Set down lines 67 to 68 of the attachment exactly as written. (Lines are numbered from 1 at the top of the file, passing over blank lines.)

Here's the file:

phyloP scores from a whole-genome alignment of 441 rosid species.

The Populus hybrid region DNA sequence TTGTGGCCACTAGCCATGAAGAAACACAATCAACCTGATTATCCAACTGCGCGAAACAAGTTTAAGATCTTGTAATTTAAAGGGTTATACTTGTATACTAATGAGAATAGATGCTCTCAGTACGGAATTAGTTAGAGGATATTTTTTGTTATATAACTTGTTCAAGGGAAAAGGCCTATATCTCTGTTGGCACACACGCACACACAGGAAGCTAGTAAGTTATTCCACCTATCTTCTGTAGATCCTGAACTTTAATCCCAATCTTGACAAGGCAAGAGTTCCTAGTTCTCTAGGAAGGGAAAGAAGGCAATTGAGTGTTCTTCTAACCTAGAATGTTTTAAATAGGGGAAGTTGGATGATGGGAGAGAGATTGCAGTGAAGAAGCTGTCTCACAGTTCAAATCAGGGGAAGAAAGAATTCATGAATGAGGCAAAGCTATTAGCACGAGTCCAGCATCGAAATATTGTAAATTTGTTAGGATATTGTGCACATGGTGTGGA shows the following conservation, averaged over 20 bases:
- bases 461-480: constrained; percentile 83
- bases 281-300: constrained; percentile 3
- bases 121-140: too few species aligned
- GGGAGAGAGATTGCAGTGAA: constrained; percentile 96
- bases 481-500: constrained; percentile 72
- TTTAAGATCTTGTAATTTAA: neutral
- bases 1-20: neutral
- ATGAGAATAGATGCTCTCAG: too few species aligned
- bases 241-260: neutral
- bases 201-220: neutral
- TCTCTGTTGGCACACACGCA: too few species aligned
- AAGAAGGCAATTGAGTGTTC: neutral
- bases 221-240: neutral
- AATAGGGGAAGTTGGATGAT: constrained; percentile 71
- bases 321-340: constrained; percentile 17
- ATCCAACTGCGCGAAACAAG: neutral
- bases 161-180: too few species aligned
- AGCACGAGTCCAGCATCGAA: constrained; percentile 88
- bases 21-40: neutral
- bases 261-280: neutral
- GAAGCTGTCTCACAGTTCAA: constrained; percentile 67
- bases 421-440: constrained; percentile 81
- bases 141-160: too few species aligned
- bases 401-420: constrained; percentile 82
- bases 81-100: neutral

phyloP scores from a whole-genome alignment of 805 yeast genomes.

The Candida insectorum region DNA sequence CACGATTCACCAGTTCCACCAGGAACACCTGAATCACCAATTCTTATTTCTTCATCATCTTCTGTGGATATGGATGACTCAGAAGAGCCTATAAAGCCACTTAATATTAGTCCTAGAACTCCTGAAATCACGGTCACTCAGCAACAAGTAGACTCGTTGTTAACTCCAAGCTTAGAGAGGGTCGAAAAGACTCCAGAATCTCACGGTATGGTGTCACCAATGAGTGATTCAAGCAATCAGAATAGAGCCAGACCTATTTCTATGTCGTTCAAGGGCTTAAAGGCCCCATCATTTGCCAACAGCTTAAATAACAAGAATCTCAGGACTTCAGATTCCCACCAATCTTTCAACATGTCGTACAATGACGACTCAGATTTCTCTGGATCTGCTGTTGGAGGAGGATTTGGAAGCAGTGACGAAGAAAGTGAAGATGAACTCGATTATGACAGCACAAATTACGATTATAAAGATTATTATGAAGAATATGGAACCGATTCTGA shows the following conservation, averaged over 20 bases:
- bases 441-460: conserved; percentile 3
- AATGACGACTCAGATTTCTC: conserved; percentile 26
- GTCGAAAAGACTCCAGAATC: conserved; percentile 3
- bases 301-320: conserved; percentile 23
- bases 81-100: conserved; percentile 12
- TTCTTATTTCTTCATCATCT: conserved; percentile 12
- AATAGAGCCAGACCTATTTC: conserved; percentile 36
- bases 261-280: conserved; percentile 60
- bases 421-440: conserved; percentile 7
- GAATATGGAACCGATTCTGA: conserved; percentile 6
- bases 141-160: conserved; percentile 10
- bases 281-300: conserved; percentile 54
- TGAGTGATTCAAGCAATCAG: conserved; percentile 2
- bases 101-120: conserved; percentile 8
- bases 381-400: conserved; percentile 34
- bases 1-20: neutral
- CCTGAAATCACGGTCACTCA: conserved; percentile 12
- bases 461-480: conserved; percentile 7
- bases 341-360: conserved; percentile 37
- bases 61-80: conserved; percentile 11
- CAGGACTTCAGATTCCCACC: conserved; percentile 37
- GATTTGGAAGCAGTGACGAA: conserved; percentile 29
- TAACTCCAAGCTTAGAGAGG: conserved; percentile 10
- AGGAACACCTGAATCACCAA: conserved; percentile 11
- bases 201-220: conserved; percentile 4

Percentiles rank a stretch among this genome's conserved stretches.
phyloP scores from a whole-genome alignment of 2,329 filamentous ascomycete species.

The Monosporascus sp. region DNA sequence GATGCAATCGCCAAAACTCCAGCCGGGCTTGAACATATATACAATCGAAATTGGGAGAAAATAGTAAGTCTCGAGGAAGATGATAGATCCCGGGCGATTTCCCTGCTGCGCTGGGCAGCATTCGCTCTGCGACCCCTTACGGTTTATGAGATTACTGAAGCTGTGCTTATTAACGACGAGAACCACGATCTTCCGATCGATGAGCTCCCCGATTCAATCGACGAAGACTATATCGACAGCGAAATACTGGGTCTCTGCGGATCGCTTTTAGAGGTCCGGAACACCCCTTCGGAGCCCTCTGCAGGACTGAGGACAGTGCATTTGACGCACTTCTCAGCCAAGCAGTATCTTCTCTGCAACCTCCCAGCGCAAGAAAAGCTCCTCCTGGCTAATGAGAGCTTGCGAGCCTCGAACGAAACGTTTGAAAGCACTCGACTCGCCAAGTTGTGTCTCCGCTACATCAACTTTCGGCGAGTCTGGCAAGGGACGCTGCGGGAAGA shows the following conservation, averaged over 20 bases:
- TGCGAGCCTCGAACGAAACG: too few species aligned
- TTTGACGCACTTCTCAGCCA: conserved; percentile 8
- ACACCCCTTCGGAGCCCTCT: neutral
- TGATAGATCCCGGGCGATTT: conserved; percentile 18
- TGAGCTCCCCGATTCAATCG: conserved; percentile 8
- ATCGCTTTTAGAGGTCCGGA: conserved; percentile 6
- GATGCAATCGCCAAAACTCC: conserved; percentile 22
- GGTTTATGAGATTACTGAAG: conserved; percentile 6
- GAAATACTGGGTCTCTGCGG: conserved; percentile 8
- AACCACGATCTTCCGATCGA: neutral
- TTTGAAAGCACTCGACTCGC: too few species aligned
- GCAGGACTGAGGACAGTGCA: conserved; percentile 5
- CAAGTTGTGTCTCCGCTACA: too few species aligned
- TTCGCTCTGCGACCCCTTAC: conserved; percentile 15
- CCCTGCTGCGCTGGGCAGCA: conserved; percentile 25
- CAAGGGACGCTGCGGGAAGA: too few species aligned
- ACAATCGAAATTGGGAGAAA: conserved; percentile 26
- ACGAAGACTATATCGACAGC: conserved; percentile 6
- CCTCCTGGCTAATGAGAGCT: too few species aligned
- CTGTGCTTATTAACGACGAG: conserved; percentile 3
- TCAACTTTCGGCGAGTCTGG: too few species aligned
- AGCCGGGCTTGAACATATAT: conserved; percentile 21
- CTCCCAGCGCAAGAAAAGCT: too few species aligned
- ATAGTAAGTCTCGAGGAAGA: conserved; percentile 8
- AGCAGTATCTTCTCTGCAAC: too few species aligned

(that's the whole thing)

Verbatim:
- AACCACGATCTTCCGATCGA: neutral
- TTTGAAAGCACTCGACTCGC: too few species aligned